2013 is the year I want to make story blocks centered on Christ; I’ve had this project bookmarked for far too long now! Having small things to touch and play with helps my tactile kids reinforce scriptural learning.

If you’re wanting to make a switch this year, I can tell you it’s a great thing. The decreased commercial pressure is a treat all by itself! The added doctrinal depth is a joy.

If you’ve previously been a Big Bunny household, be sure your spouse is in full agreement with the switch, as you may run headlong into resistance from offspring who really like the gluttony of a secular Bunnyfest. It’s doesn’t work to arbitrarily ban the Bunny; you’ll want to move toward something better, rather than just away from something secular. Stand firm! Incorporating cooperative celebratory treats into your newly-focused holiday plan goes a long way in changing their mind.

goblets and shadowsMake the new traditions special. We invested ($6) in real lead crystal goblets from the dollar store (a thrift or charity shop would be another spot to look), so we could have “fancy dinner” (candles, fine glassware, nice napkins rather than our battered everyday cloth). Combined with lighting candles, our kids seem to really like the upgraded atmosphere; even our teenagers look forward to the special meals together.

Consider the needs and opinions of all the household members.  Focusing on Christ for Easter doesn’t mean it’s all sit-down scripture reading and solemn contemplation.

Full moon.Family nature walks and talks about Heavenly Father and His very obvious love for us could become a treasured part of your celebration. Bring along scriptures (for older kids) and paper and pencils for all, and do some sketching to commemorate the blessings we have through Christ.

Make a Easter-season weekly tradition of star-gazing, or watching the sunrise, sunset, or moonrise together, and talk about the signs and seasons Heavenly Father established for us, to set out His ordered celebration of time, and show the patterns of prophecy and fulfillment all through history. Understanding that everything around us is part of Heavenly Father’s plan for us is a key piece in a growing testimony of Christ.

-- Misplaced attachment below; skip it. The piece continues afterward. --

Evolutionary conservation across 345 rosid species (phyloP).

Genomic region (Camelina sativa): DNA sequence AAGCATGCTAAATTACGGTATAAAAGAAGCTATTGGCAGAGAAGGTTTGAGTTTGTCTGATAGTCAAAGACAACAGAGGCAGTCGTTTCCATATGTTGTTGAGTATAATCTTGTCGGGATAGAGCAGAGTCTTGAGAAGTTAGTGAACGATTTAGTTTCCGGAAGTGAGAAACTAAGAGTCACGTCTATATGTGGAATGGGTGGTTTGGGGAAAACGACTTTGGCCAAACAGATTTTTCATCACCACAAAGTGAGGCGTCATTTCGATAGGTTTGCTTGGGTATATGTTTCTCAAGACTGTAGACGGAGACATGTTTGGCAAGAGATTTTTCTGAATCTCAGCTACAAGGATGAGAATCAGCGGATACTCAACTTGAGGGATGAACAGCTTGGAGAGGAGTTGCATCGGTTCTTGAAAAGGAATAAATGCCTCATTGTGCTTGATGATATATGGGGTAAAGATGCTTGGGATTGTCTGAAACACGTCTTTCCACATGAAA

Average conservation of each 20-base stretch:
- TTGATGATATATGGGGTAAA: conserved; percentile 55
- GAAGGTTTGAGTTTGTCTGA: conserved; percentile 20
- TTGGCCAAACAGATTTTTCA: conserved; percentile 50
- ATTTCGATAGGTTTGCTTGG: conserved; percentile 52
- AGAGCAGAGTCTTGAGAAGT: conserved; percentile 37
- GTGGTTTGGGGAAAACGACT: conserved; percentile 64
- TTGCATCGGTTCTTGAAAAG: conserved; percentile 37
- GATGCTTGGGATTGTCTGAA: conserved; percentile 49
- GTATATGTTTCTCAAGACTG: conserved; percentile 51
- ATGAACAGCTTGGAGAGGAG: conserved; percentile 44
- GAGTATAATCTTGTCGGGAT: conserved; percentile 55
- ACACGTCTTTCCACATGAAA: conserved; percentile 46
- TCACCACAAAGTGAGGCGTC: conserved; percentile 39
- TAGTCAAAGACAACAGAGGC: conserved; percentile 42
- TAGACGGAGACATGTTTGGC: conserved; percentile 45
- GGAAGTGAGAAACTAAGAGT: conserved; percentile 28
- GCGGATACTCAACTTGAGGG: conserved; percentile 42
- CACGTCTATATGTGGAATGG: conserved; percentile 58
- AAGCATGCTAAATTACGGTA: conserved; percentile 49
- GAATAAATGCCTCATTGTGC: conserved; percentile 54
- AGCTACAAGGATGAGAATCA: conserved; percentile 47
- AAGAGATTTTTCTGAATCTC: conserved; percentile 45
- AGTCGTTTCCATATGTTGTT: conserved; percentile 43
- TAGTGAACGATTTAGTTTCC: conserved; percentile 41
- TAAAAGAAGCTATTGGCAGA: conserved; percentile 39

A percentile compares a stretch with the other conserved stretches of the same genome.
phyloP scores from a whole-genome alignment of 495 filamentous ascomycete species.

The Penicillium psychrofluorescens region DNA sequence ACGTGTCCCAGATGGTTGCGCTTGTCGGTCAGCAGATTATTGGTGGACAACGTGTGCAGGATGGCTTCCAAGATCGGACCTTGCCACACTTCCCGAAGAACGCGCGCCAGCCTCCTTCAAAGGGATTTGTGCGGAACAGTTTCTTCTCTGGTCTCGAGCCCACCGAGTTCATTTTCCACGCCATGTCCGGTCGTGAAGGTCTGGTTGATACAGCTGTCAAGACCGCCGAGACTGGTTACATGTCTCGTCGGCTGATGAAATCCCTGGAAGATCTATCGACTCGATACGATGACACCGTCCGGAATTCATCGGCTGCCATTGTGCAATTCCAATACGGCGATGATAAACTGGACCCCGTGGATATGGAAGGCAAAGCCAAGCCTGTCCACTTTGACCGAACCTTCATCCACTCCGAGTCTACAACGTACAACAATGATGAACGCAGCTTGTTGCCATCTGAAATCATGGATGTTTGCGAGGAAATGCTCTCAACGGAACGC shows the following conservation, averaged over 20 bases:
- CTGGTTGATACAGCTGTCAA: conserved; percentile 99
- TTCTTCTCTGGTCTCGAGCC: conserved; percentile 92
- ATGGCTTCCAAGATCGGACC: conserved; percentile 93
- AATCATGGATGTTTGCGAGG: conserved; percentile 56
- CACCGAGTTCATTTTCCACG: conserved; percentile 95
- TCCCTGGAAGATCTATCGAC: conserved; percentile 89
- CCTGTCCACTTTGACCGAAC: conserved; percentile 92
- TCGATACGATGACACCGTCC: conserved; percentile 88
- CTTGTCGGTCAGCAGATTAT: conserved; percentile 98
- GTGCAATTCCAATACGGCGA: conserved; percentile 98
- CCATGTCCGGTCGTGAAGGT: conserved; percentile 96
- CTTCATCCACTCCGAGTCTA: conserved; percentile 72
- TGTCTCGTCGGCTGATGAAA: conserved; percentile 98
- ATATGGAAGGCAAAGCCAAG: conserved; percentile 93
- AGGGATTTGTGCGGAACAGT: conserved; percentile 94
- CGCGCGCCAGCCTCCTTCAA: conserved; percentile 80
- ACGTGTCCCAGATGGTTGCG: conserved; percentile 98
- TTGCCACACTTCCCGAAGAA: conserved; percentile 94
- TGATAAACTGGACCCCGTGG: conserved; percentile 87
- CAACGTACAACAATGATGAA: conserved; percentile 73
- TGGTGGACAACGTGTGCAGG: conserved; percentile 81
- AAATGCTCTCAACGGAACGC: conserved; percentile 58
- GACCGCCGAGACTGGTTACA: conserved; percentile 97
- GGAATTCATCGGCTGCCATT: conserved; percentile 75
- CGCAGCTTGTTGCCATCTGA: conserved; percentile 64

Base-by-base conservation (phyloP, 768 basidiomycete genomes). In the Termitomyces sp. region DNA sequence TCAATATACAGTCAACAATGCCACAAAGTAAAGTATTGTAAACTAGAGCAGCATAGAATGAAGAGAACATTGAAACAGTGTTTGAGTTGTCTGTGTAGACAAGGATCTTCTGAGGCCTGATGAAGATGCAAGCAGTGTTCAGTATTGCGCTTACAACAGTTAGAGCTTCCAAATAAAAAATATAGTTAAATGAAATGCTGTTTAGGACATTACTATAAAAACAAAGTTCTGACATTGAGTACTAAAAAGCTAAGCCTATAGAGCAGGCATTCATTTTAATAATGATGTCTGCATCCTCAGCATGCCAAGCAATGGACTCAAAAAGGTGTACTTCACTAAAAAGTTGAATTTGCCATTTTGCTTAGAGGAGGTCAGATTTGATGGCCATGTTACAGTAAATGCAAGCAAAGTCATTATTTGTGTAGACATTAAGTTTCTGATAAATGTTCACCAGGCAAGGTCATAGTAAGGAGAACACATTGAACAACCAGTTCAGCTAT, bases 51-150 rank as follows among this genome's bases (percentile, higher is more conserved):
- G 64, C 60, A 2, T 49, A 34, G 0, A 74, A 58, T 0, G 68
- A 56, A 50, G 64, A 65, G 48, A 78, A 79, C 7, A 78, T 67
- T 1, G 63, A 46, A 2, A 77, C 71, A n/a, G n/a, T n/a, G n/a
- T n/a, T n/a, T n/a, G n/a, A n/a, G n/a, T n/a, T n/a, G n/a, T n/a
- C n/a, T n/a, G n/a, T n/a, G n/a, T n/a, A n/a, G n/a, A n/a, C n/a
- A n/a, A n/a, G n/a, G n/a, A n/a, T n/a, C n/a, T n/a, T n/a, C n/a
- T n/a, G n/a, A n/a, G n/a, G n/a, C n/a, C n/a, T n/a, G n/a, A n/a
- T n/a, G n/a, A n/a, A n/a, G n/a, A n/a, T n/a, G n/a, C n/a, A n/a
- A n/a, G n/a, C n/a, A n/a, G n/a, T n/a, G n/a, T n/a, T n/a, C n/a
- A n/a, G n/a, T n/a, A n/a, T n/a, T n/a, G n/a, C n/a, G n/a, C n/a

Get involved in a church or interfaith music performance that celebrates our Savior. One of my most meaningful celebratory years, I was able to sing in an Easter Eve devotional. With a seder meal Friday, worship on Easter Eve, and early-morning Easter church services, my season was full and fat. (That’s another thing about worship and celebration: you may find you come to crave it, and secular things don’t fill that need anymore.)

Bring out the dress-up box and reenact stories from His ministry and final week. You could do this for Family Home Evening in the weeks leading up to Holy Week, or have special theatricals each night of the week from Palm to Easter Sunday.

Paint a mural of Holy Week on your fence (or on a big piece of posterboard for the kitchen wall). Or, create individual works of art related to Christ, the events of Holy Week, and the Resurrection, and display them in your home. Making art together can be a great Family Home Evening activity.

Plant things together. Consider a Grace Garden, or a table centerpiece that focuses on Christ. Decorate the house with growing things and flowers. Re-birth and renewal in Christ should have many tangible symbols in our celebrations.